“You may say I’m a dreamer, but I’m not the only one.I hope someday you’ll join us, and the world will live as one.”
– John Lennon, final chorus from the song Imagine
Greetings my fellow Americans!
I was still wet behind the ears during the glory years of the Beatles, and have scattered firsthand memories of Lennon’s solo work in the 1970s, leading up to his murder in 1980 at the hands of John Hinckley, Jr. Having grown up on 60s, 70s, and early 80s Rock-n-Roll, I anecdotally became quite familiar with the Beatles, and have enjoyed (and still enjoy) much of their music. I also recall singing along with Lennon’s Imagine while enjoying the tune without thinking much about the words, as with many songs of that era.
It wasn’t until about 20 years ago that I really started listening to what Lennon was saying, especially during the choruses, and first noticed just how intolerant of thoughts other than those he was expressing in the song his message in it seemed to be. I had anecdotally heard of his “Jesus complex” and the direct quote “we are more popular than Jesus” that sparked a brief rebellion against Beatlemania, but chalked that up to the arrogance which seemed directly proportional to fame for nearly all musicians and singers of that era.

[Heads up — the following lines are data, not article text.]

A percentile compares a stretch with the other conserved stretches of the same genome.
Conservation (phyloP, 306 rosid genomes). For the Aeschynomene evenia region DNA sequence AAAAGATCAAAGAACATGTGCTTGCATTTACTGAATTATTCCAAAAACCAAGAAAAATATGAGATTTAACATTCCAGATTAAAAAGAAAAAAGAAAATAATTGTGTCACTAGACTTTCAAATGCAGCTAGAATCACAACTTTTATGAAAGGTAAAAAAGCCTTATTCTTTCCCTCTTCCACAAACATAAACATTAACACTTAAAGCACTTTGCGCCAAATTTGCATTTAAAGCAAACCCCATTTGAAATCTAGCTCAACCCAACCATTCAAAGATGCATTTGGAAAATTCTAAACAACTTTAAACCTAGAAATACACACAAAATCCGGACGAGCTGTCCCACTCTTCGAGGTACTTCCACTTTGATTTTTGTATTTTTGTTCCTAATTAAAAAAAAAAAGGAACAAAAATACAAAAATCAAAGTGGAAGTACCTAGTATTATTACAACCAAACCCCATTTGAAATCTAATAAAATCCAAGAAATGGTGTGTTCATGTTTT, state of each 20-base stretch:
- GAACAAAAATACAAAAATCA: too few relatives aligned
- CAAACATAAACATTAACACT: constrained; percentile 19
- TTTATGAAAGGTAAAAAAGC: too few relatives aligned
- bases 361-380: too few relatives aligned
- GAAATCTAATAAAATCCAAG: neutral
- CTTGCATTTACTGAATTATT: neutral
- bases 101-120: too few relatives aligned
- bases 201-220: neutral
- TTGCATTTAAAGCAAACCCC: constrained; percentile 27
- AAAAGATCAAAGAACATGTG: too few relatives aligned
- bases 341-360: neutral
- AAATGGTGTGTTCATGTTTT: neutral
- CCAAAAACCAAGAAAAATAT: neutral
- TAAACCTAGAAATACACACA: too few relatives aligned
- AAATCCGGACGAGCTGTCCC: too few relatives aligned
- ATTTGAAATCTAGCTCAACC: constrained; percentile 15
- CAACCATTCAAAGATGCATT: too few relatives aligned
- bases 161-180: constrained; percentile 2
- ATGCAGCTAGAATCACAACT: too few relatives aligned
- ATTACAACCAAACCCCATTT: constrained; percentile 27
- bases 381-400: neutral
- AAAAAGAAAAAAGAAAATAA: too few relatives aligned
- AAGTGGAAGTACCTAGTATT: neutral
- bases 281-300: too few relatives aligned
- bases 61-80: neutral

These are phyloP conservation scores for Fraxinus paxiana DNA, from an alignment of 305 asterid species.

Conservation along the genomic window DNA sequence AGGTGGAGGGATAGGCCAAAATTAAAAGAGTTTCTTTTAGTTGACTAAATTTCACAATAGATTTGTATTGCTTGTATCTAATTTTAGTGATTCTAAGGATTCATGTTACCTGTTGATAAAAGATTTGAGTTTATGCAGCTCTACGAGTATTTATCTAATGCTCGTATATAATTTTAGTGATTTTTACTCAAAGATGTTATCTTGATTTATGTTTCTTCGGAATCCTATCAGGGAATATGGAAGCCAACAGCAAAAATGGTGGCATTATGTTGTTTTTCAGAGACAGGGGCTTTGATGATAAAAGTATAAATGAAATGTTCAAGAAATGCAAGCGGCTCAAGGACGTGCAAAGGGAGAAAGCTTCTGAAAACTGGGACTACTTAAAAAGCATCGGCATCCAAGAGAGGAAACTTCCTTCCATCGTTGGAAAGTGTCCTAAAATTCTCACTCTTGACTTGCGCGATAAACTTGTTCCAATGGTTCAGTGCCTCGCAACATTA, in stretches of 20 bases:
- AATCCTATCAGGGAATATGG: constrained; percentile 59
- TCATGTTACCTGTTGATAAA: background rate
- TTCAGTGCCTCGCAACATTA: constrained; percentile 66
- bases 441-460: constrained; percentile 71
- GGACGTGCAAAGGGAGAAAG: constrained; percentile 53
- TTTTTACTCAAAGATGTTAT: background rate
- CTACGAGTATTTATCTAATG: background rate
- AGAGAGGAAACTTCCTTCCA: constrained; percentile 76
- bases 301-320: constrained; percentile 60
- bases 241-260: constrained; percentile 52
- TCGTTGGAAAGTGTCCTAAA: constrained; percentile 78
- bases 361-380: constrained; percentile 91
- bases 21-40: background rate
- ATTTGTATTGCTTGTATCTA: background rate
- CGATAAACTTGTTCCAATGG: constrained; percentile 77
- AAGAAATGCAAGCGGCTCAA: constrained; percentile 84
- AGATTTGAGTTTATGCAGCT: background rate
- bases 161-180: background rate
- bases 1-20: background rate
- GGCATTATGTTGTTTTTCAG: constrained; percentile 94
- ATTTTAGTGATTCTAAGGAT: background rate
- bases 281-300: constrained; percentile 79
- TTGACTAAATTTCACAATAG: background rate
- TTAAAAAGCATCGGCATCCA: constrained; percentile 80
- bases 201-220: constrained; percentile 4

“I hope someday you’ll join us….” This phrase has stuck out to me more than any other since my lyrical epiphany of a score of years ago, and I believe epitomizes the dichotomy of thought coming from those of the Baby Boomer generation who now appear to be spearheading the fall of the United States of America. I also see it now as seminal to the cultural rift which has been steadily widening within our borders since the 1960s.
In an effort to better understand, and ultimately thwart, the arguments of those who have grown to apparently hate everything the United States has ever represented, I’ve been trying to figure out at what point the Boomers’ early message of peace, love and understanding began to devolve into abject intolerance, and outright hatred, for anyone who did not fully ascribe to their notions of peace, love and understanding. And when did it become appropriate, for those whose professed desire had been for everyone to live as they pleased without judgment, to judge others for being overly judgmental? How did tolerance turn into tyranny?
To attempt to answer this, I hearken to the musings of C.S. Lewis in his book Mere Christianity regarding our innate sense of right ways and wrong ways to approach any situation. Said Professor Lewis in 1942, “It seems, then, that we are forced to believe in a real Right and Wrong. People may be sometimes mistaken about them, just as they get their [mathematic] sums wrong; but they are not a matter of mere taste and opinion any more than the multiplication table.”[i] Lewis’ observation was that even those around him who claimed to have no belief in Right and Wrong were consistently quick to point out when they believed something was “unfair,” a judgment which could only be premised on a sense of right and wrong which could not be ignored, despite verbal claims to the contrary.